Physics discovery unlocks ingredients of 2-D 'sandwich'
Everything that exists in the digital world—photos, tweets, online courses, this article—is stored as 1's and 0's. At the software level, this information is written as computer code. At the hardware level, that code is brought to life by billions of transistors turning on (1) and off (0).
Transistors are in everything from computers and smartphones to MP3 players and digital cameras. But the power and efficiency of transistors is limited by the materials available to construct them.
Now, researchers from Northeastern University have made a discovery that opens up a whole new field exploring materials for transistors, photodetectors, flexible electronics, and other applications.
The work—published recently in the journal Science Advances—involves 2-D crystals, which are super-thin materials only a few atoms tall. Combining two 2-D crystals forms a heterostructure. Until now, physicists thought 2-D crystals had to be very similar, with all the atoms to lining up perfectly, in order to form a new heterostructure.
"But nature always throws a curveball at you," says Arun Bansil, University Distinguished Professor of Physics and one of the paper's authors.
Associate professor Swastik Kar co-authored the paper with Bansil and other colleagues at Northeastern. They observed for the first time that two completely dissimilar 2-D crystals can be arranged one on top of the other, atom by atom, in such a way that they fit together nearly perfectly and produce completely new properties.
"It would be like making a club sandwich," Kar said. "You can have something that tastes like bread and something that tastes like meat."
But the key, Bansil explains, is not just to assemble a sandwich where you can taste each layer separately. "You want to have some cooking going on so you can get some new flavors."
In the world of condensed matter physics, discovering that two very different 2-D crystals can form a heterostructure is like combining water and flour for the first time and creating dough. It gives way to virtually limitless possibilities for new 2-D materials.
When nature 'autocorrects,' discovery happens
The discovery occurred during an experiment where two dissimilar 2-D crystals were synthesized to stack on top of each other. Instead of just sitting there, unable to interact because of how little they have in common, the crystals did something unexpected.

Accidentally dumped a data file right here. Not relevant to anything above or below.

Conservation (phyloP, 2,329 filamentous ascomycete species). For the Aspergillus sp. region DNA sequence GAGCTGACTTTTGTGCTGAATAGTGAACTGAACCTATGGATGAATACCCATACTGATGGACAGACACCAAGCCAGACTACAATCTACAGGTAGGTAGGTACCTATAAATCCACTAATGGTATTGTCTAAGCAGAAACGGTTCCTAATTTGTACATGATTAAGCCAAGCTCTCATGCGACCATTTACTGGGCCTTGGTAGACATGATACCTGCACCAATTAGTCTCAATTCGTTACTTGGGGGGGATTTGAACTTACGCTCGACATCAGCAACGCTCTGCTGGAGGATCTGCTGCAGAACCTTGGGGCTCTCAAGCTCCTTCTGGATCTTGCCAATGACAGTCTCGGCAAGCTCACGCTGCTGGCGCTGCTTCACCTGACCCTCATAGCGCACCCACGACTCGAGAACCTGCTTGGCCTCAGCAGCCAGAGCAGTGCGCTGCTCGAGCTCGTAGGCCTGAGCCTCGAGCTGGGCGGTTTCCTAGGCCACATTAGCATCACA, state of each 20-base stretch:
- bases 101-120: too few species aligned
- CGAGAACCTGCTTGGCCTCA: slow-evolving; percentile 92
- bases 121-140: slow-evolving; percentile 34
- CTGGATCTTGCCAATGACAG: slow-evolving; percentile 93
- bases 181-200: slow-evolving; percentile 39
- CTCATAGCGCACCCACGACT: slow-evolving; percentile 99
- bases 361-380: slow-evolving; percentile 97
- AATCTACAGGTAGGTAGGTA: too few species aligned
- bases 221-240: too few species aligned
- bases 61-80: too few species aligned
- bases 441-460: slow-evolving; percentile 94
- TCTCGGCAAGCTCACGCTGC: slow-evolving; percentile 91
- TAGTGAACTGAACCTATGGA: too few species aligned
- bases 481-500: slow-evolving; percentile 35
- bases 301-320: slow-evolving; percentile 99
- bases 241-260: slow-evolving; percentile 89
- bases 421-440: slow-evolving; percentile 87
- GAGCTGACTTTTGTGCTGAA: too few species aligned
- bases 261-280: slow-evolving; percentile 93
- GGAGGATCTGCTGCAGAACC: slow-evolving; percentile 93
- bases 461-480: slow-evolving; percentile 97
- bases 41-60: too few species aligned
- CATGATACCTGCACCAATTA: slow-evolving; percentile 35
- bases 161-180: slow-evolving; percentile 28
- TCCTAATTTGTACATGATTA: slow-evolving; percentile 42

"They just rotated with respect to each other," Bansil said. He demonstrated by placing one hand on top of the other and twisting in opposite directions.
The researchers found that instead of growing randomly, these crystals rotate to form stable and aligned configurations, allowing new crystals to form.
This discovery is an example of nature's ability to "autocorrect," observed here at the nanoscale. That automatic realignment allowed the two materials to jive—their electrons started talking to each other and showing off new behaviors.
The researchers experimented by further changing the alignment of the two layers. They found that with each modification, the heterostructure produced new properties.
"Imagine if you had cake, and then you twisted it around and it became a biscuit, and you twist it again and it becomes something else," Kar said. "From a material point of view, that's how exciting this is."
Kar's lab is responsible for the synthesis and characterizations of these materials. Bansil's group is focused on computational quantum theory. Research in the materials field is considered strong when theory and experiment go hand-in-hand, one reinforcing the other and vice versa. And that's exactly what happened for Kar and Bansil in this case.
"What we found is a lot of new behavior in our system could be understood very clearly when we look at the theory that comes out of the quantum mechanical calculations," Kar said.
This research could lead to new materials that change the way computers store the 1's and 0's of the digital world. Since the heterostructure Kar and his colleagues created can be modified in so many ways at the atomic level, there is great potential for writing, reading, erasing, and otherwise manipulating information. In other words, it allows researchers to change how ingredients behave after the cake has already been baked.
"That degree of control is very exciting," Kar said. "It's like the Food Network inside 2-D materials."